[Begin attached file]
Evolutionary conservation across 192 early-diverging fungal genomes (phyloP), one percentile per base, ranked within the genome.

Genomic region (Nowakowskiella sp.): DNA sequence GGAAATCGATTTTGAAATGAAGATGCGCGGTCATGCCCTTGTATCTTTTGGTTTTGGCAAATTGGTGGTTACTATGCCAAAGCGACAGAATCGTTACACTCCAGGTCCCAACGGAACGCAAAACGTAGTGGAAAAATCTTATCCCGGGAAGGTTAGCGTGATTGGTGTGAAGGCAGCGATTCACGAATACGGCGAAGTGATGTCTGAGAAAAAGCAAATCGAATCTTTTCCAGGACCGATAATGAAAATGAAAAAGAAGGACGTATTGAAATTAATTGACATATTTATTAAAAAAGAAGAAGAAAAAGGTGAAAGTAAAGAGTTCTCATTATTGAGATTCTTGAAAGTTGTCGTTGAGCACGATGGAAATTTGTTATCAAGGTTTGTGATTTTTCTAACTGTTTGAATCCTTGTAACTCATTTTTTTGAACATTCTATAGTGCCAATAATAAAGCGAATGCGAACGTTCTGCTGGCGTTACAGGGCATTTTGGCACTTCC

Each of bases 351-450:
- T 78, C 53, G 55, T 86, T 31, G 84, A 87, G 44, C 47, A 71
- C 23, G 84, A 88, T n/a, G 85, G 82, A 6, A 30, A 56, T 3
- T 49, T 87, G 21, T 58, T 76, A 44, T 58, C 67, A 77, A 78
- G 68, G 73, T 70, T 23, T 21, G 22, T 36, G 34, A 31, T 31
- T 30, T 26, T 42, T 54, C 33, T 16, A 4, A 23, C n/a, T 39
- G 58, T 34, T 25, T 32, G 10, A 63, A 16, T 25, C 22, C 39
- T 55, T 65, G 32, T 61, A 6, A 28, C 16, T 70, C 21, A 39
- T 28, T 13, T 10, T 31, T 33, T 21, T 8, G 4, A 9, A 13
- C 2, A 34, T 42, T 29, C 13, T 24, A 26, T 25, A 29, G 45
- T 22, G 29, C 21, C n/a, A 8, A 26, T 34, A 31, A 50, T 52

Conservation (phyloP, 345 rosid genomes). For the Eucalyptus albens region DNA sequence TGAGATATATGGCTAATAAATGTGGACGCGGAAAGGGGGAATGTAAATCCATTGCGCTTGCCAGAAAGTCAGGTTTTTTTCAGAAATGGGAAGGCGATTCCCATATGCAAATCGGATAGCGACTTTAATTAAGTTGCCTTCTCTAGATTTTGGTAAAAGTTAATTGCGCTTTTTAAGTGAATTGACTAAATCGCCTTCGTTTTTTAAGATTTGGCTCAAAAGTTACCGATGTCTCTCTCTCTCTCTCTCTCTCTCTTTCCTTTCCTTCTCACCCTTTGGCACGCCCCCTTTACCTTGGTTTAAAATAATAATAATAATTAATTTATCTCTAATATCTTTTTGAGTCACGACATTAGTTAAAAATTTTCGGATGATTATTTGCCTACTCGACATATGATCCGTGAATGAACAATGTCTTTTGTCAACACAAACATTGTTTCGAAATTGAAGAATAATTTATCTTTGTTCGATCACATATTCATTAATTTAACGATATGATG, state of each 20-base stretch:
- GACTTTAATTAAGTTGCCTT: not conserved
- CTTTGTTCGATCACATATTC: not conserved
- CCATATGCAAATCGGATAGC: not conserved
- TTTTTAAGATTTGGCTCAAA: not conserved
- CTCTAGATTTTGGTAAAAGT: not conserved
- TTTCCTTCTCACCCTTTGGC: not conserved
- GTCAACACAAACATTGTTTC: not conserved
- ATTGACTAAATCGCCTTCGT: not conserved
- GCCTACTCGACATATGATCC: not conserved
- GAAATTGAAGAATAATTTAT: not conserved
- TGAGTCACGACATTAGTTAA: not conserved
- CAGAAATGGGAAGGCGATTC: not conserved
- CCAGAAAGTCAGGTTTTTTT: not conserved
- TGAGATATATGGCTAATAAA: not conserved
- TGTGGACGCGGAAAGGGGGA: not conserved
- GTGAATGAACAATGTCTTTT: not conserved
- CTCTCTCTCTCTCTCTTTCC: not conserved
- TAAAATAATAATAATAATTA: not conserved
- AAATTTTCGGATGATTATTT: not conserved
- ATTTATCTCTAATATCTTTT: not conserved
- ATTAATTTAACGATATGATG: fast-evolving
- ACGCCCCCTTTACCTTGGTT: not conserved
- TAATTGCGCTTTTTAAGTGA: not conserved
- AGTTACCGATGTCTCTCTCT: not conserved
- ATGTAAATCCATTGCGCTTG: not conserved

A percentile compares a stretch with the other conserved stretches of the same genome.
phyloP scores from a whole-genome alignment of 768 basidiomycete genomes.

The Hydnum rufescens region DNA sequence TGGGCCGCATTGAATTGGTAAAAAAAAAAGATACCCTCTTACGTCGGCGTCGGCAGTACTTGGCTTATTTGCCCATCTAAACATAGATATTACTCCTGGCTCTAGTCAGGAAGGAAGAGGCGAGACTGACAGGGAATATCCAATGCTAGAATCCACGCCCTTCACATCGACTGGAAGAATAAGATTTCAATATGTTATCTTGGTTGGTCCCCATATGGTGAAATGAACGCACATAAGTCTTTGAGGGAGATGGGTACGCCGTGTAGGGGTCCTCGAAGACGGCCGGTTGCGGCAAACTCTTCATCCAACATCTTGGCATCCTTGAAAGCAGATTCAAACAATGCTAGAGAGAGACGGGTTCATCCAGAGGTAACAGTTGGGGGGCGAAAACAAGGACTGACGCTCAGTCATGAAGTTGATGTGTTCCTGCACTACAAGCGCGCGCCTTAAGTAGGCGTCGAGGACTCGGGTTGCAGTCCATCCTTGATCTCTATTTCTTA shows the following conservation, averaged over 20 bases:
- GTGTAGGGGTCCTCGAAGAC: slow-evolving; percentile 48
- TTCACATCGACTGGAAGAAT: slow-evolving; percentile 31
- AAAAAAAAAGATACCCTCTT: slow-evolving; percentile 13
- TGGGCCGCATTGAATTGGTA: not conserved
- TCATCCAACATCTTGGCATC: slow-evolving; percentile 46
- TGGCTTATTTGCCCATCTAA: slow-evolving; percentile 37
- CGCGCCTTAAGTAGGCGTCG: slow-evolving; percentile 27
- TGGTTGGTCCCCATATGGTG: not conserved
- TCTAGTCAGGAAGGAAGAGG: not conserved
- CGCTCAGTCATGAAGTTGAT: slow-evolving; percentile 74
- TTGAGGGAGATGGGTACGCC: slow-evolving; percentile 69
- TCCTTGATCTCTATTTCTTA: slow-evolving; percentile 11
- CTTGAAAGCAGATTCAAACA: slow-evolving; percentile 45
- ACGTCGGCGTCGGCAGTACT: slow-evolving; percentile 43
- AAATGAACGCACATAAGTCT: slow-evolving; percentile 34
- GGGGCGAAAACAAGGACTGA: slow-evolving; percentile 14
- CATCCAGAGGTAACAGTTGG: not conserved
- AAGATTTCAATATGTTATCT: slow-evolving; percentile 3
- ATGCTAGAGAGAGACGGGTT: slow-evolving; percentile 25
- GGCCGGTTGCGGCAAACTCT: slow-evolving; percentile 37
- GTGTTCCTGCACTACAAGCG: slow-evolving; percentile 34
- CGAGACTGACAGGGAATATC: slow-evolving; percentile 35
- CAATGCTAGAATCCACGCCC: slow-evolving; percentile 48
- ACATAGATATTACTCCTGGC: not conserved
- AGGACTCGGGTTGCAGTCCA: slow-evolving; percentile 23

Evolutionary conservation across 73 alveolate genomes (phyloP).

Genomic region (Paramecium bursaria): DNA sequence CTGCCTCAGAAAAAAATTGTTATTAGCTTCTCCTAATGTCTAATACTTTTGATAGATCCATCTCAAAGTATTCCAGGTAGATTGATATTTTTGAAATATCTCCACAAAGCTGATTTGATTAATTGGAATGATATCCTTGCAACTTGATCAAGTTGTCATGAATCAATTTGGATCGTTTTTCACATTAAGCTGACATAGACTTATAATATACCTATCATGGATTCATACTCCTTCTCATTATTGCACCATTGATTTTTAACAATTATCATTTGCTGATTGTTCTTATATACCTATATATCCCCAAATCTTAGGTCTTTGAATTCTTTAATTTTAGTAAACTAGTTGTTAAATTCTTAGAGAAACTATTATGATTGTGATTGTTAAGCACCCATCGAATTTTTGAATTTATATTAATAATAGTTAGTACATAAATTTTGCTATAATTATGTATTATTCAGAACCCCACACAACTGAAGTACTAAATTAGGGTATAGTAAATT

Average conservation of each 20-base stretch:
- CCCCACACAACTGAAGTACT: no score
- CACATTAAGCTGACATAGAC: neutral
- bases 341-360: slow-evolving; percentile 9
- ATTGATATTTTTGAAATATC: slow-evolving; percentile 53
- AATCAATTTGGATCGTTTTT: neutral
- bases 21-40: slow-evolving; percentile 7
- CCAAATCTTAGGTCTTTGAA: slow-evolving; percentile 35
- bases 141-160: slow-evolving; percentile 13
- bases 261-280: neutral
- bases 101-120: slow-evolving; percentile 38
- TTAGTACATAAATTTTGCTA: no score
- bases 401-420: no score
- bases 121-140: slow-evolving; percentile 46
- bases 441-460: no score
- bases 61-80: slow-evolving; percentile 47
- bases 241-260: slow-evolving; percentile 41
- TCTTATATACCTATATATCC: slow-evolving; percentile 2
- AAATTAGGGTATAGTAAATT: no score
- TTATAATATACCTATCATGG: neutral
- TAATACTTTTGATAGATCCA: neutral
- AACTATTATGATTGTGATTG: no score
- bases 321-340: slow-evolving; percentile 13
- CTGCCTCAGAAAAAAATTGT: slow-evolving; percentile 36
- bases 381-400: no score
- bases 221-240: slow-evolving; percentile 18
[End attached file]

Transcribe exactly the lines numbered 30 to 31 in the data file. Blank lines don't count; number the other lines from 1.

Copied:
- GTGAATGAACAATGTCTTTT: not conserved
- CTCTCTCTCTCTCTCTTTCC: not conserved